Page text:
We started offering the digital retail savings account since March 2017. We were amongst the initial banks to launch digital retail savings account after Reserve Bank of India (RBI) consents came in. Our initiative was largely focused on making sure that the journey for the customer is seamless and comfortable by using our banking operations sitting at home, using mobile phones and laptop (RBL Bank serves customers only digitally). Our attempt was to make sure that customer is able to get a full suite of banking products on the same platform. Based on our customers’ feedback, we kept investing in the technology solutions and improved user interface (UI).

We are offering the same product range and services as any traditional bank on our digital platform to customers. So, customers can invest in fixed deposits, apply for loans and credit cards, shop with merchants we have tied up with, etc. We’ve created our digital offerings as a tool to provide service, engage customers and sell as many products as we can to the customers. We are providing full banking to customers at their fingertips and therefore it works for us.

You offer competitive interest rates to fixed deposit investors (general and senior citizens) compared to peer banks; how do you manage to do it with the interest rates cycle going down?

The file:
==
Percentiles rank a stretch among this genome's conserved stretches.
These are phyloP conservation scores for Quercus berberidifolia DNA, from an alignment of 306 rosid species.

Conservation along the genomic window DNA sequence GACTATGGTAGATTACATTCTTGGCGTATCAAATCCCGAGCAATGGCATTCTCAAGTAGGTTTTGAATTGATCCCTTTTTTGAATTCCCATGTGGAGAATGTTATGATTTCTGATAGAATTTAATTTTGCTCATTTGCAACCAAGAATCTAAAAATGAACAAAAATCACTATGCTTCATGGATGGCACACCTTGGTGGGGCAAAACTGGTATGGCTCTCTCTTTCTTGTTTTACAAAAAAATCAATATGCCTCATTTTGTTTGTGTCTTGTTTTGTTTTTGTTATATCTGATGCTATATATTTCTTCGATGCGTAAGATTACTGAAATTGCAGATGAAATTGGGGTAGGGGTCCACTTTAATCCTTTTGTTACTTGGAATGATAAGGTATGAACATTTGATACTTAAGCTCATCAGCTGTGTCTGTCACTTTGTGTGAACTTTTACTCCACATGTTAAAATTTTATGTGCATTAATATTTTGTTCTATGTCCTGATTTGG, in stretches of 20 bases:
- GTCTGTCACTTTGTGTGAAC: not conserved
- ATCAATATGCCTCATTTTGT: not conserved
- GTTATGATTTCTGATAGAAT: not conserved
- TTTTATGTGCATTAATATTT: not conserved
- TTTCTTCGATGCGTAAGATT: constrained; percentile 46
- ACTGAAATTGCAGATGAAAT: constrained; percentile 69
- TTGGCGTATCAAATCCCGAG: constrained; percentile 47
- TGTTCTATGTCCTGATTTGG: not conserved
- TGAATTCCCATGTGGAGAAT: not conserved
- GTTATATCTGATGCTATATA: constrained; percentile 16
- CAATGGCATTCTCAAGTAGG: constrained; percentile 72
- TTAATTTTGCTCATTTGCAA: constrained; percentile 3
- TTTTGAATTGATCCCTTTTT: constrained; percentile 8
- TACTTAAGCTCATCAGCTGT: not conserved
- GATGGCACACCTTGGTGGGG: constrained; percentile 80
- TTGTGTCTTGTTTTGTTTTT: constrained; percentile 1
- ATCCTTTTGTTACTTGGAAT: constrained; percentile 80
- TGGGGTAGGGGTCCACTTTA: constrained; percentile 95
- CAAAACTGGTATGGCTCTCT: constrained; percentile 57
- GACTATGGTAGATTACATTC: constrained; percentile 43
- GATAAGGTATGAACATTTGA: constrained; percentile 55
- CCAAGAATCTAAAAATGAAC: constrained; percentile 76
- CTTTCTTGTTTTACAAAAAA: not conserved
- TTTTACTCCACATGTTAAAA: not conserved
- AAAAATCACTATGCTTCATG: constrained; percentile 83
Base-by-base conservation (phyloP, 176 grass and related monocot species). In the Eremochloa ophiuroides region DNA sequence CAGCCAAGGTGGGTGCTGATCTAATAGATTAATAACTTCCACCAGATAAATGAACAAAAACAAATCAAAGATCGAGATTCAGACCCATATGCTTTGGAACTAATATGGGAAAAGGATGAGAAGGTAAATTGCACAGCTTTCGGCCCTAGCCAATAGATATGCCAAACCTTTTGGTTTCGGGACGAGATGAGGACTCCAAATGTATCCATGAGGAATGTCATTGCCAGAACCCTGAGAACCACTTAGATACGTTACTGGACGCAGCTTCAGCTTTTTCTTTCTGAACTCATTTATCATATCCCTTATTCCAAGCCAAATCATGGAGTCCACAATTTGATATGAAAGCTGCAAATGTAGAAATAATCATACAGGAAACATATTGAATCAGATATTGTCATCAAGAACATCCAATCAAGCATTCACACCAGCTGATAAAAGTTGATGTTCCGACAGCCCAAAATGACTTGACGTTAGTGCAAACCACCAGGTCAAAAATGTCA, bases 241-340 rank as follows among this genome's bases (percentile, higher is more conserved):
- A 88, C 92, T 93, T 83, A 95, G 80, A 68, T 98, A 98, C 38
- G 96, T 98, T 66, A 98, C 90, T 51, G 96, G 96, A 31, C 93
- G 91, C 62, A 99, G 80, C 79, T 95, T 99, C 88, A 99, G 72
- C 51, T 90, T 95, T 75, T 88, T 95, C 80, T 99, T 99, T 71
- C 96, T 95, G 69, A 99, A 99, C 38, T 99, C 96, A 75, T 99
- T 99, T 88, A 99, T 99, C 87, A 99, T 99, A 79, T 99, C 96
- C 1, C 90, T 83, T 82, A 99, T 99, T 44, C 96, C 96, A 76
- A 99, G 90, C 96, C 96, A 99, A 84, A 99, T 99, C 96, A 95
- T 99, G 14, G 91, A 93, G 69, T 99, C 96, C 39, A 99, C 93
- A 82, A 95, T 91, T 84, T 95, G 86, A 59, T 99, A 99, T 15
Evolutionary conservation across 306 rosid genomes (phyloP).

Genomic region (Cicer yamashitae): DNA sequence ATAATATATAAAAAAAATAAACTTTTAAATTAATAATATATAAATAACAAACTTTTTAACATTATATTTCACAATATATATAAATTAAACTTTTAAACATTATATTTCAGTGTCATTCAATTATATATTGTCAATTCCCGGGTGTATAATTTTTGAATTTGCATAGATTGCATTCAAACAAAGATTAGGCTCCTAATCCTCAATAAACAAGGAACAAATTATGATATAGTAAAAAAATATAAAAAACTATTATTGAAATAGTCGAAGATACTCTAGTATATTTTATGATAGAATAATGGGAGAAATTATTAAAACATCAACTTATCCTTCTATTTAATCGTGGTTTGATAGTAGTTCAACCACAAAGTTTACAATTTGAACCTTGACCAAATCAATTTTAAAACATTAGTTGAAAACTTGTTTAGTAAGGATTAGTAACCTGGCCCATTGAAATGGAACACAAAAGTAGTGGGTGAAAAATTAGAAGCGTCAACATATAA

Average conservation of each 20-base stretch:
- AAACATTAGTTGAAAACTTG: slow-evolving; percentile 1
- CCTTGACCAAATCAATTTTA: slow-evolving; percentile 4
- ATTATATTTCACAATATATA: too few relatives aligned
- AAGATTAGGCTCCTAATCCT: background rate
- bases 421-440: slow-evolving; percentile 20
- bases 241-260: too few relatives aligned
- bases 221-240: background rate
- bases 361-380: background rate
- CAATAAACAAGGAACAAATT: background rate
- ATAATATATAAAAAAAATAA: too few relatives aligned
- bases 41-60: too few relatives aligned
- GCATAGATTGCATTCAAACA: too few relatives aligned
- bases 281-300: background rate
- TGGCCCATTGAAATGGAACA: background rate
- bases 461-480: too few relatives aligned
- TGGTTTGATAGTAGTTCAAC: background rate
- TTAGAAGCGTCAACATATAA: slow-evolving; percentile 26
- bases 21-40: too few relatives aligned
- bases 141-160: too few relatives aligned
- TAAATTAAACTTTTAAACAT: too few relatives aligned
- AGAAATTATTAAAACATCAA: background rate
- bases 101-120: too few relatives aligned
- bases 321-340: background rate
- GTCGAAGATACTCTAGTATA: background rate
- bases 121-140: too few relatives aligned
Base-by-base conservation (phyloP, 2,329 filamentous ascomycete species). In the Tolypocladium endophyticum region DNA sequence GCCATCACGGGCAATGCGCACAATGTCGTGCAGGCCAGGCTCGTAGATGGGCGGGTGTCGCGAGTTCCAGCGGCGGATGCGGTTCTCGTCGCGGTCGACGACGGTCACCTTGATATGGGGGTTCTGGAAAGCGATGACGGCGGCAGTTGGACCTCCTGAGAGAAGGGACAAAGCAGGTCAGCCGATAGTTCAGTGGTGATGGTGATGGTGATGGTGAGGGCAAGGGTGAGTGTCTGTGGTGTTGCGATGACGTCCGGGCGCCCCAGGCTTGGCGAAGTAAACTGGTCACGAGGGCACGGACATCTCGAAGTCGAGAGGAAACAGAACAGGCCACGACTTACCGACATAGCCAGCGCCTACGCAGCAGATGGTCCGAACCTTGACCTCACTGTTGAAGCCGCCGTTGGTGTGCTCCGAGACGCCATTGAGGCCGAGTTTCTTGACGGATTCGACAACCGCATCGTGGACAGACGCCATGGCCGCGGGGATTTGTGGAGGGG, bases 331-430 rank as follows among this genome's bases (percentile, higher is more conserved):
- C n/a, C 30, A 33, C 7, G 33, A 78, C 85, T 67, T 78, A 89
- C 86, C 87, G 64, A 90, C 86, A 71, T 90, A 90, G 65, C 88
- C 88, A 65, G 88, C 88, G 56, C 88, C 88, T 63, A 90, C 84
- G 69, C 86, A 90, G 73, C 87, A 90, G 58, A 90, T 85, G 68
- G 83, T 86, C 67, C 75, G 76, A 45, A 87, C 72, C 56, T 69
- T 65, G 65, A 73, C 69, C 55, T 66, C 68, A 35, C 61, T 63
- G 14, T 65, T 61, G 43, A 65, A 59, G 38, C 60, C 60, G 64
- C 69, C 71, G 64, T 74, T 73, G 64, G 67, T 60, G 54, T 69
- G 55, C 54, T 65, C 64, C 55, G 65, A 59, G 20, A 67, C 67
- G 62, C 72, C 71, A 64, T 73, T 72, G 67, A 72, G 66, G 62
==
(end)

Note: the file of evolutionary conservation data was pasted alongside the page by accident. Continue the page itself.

The interest rate cycle is having its effect on our fixed deposit rates and we are reducing the rates progressively. In the last month, we have reduced rates, which is in keeping with what is happening in the economy. However, we may still be a little higher on fixed deposit interest rates than some of the other banks for the simple reason that our growth rates are on the aggressive side, given our low base and network, which will take time to catch up in terms of growth with other banks.

So we are using a little bit of an interest rate arbitrage to make sure that there is an attraction for the customers to bank with us. But at the same time, we make sure that the interest rate difference is very small, maybe about 15 to 20 basis points range and our overall cost of funds continues to be competitive.

With interest rates going down, you recommend investing in fixed deposits or liquid funds to investors?

There are multiple things that the investors have to evaluate before deciding what they want to do with their surplus money. First is to analyse risks of investing in fixed deposits and liquid funds. Fixed deposits in established banks, are far more secure than any other market instruments which include liquid and debt mutual fund schemes. The second factor that the investor needs to analyse is tenure of the investment. Liquid funds are for the short term, mainly for a few weeks, months or one year. But, fixed deposits are for more than one year and up to five years. The third factor is taking into account the taxability on investment amount and returns. So the customers have to evaluate all of these factors before they take a final decision.

Now, as the interest rates are going down, if an investor wants to keep the money away for a little longer period of time, we would recommend investing in fixed deposits because investors will earn higher interest rates during investment tenure opted for.

Hiral Thanawala
first published: Jul 1, 2019 09:06 am